71% Believe Government Workers Get Better Pensions Than Those In Private Sector
Most voters believe those who work for the government get better retirement benefits than those who work for private companies and also think it's unlikely their state can afford the benefits given to state workers.
A new Rasmussen Reports national telephone survey finds that 71% of Likely U. S. Voters feel that, generally speaking, government workers get better pensions than private sector workers. Only 14% disagree, while slightly more (15%) are not sure. (To see survey question wording, click here.)
However, just 32% of all voters say it's at least somewhat likely that their state will be able to afford all the pension benefits it has promised to state workers while 56% say it's not likely. Those figures include 8% who say it is Very Likely and 16% who say it is Not At All Likely.
Voters strongly believe that government workers should wait until around age 65 to begin collecting full pension benefits. If someone joins the police force at age 20 and stays for 25 years, only 28% believe that person should receive a full pension for life at age 45. Sixty-one percent (61%) think they should find another job and wait until they retire at around age 65 to receive the full pension from their police work.
Similarly, if someone becomes a teacher right out of college and stays for 30 years until they retire, just 36% say they should receive their full pension for life at that time. Fifty-six percent (56%), however, say they should find another job and wait until they retire around age 65 to get their full teaching pension.
Most Americans continue to believe government workers also have more job security than those in the private sector and that they don't work as hard as private sector workers.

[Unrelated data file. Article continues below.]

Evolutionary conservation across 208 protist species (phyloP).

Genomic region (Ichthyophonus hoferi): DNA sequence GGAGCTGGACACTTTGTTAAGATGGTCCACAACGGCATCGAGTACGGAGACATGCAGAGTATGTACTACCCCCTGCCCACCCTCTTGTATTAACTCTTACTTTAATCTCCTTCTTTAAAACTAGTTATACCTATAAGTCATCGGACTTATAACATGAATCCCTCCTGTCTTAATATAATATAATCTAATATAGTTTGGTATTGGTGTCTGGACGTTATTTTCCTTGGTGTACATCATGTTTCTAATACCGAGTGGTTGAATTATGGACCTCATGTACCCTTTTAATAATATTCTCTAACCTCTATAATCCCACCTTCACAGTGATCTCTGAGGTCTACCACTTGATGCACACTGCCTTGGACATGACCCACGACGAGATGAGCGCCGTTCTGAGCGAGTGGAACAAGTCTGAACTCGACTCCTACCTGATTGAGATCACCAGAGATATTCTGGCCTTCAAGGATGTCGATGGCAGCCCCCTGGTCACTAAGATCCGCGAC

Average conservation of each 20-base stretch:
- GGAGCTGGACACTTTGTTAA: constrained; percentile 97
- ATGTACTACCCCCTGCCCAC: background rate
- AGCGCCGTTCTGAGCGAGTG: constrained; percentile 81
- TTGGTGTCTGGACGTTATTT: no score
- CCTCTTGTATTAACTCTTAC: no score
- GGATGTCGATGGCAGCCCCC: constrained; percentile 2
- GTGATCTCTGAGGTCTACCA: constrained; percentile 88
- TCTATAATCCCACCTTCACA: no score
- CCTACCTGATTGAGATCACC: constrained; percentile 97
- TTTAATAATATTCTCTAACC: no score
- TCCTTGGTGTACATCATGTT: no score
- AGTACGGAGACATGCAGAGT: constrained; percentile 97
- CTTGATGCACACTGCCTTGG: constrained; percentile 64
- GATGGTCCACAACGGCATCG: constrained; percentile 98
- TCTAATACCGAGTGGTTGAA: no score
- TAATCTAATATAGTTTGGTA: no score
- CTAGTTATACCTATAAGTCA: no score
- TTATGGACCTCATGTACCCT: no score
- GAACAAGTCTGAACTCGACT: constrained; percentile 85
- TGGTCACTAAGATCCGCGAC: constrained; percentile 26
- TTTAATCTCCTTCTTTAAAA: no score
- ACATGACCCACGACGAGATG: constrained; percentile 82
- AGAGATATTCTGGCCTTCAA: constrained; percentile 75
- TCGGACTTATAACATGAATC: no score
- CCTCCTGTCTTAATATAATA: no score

Sixty-five percent (65%) of government employees believe that their pensions are better than those of private sector workers, a view shared by 77% of those employed by a private company.
Perhaps not surprisingly since most unionized public employees are aligned with the Democratic Party, a plurality (48%) of Democrats say their state is at least somewhat likely to be able to meet promised pension benefits. Sixty-nine percent (69%) of Republicans and 65% of voters not affiliated with either major party say that's unlikely.
Governors in Wisconsin and New Jersey, battling large budget deficits, are at the forefront of efforts around the country to get unionized state employees to pay more for their health and pension benefits. In some states, these employees pay little or nothing toward those benefits, while nearly all private sector employees have sizable sums deducted from their paychecks for such benefits.
Male and female voters are in general agreement when it comes to the timing of police pensions, but women are more inclined to favor early benefits for teachers than men are.
Mainstream voters feel much more strongly than those in the Political Class that government workers have better pension benefits. Yet while 64% of Political Class voters think it's likely that their state can afford the pension benefits promised to state workers, 70% of those in the Mainstream disagree.
Seventy-eight percent (78%) of all voters say they have followed recent news stories about pension plans provided for government employees, with 50% who say they are following Very Closely.
Thirty-six percent (36%) of voters nationwide think that in their state the average public employee earns more than the average private sector worker. Twenty-one percent (21%) say the government employee earns less, while 20% think their pay is about the same. Twenty-three percent (23%) are not sure.
Most Wisconsin voters oppose efforts to weaken collective bargaining rights for union workers but a plurality are supportive of significant pay cuts for state workers. As Governor Scott Walker and public employee unions battle in the court of public opinion, Wisconsin voters continue to see spending cuts as the proper path to solving the state's budgetary woes.
Rasmussen Reports is an electronic media company specializing in the collection, publication and distribution of public opinion polling information. We poll on a variety of topics in the fields of politics, business and lifestyle, updating our site's content on a news cycle throughout the day, everyday.
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Scott Rasmussen , president of Rasmussen Reports, has been an independent pollster for more than a decade. To learn more about our methodology, click here.
The survey of 1,000 Likely Voters was conducted on March 2-3, 2011 by Rasmussen Reports. The margin of sampling error is +/- 3 percentage points with a 95% level of confidence. Field work for all Rasmussen Reports surveys is conducted by Pulse Opinion Research, LLC. See methodology.
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